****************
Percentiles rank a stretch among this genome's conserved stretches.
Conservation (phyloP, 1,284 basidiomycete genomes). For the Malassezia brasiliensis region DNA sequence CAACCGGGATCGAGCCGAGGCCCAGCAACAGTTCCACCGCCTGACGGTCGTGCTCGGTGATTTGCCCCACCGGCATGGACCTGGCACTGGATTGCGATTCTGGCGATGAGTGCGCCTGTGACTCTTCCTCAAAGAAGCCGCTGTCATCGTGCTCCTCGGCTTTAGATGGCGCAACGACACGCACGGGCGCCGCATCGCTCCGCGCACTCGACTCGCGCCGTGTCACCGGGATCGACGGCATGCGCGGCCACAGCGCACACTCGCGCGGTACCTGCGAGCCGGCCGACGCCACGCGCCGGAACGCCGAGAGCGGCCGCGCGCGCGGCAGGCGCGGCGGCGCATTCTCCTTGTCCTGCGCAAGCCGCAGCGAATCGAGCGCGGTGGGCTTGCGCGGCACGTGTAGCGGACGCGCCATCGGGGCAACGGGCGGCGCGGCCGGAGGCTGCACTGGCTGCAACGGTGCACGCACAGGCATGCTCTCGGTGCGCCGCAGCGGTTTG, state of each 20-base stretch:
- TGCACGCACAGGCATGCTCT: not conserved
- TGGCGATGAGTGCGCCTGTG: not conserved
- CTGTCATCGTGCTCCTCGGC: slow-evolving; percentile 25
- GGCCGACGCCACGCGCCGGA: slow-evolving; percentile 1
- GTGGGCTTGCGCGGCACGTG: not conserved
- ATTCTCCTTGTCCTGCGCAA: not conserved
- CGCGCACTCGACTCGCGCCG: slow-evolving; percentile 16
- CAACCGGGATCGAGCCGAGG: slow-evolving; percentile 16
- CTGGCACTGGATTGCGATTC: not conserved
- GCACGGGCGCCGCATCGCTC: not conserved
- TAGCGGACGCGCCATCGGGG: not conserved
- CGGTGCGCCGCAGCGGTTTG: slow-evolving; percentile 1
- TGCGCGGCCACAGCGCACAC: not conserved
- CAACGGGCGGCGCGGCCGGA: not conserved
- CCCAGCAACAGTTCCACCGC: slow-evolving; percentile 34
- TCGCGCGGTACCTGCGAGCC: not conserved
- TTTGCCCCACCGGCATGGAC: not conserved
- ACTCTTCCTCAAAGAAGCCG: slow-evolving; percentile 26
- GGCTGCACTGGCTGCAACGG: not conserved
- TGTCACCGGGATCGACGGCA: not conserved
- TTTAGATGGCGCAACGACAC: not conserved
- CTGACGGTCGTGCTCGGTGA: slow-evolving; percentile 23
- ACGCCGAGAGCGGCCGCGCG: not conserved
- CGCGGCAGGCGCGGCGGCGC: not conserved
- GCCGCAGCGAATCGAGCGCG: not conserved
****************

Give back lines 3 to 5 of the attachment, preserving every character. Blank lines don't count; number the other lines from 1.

- TGCACGCACAGGCATGCTCT: not conserved
- TGGCGATGAGTGCGCCTGTG: not conserved
- CTGTCATCGTGCTCCTCGGC: slow-evolving; percentile 25